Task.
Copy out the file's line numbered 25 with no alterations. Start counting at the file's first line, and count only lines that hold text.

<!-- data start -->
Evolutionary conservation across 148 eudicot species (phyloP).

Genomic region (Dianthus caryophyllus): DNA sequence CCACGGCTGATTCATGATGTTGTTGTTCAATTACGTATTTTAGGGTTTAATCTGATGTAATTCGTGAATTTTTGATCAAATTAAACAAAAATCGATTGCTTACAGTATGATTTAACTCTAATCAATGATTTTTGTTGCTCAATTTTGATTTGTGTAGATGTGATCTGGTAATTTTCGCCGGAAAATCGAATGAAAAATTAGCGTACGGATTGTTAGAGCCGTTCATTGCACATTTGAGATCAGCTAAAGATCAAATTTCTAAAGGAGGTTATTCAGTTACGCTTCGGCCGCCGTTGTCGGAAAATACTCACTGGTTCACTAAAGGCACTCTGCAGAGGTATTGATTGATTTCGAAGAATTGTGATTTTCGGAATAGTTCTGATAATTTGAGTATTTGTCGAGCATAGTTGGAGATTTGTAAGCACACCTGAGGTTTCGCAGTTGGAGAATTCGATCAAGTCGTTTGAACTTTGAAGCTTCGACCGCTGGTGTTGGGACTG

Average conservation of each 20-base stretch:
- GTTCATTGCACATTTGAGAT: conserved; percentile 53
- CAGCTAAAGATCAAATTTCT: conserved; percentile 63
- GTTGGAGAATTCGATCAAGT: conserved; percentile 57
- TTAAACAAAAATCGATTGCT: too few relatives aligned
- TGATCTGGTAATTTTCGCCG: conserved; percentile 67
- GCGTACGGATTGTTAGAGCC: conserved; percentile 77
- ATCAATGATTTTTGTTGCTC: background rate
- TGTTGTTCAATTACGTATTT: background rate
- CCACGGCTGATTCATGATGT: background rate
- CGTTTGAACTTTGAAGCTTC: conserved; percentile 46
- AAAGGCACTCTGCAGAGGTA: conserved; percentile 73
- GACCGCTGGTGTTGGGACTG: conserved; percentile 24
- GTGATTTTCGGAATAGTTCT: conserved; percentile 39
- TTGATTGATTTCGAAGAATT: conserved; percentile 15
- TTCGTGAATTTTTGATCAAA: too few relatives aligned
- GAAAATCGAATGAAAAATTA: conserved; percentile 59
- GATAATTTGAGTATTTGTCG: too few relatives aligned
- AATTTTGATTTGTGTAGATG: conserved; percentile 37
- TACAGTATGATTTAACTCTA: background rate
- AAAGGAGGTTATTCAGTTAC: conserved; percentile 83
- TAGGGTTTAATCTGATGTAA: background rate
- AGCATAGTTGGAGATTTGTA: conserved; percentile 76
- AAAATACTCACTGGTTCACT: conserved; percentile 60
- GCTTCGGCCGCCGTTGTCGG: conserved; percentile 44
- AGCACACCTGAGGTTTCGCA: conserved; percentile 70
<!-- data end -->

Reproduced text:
- AGCATAGTTGGAGATTTGTA: conserved; percentile 76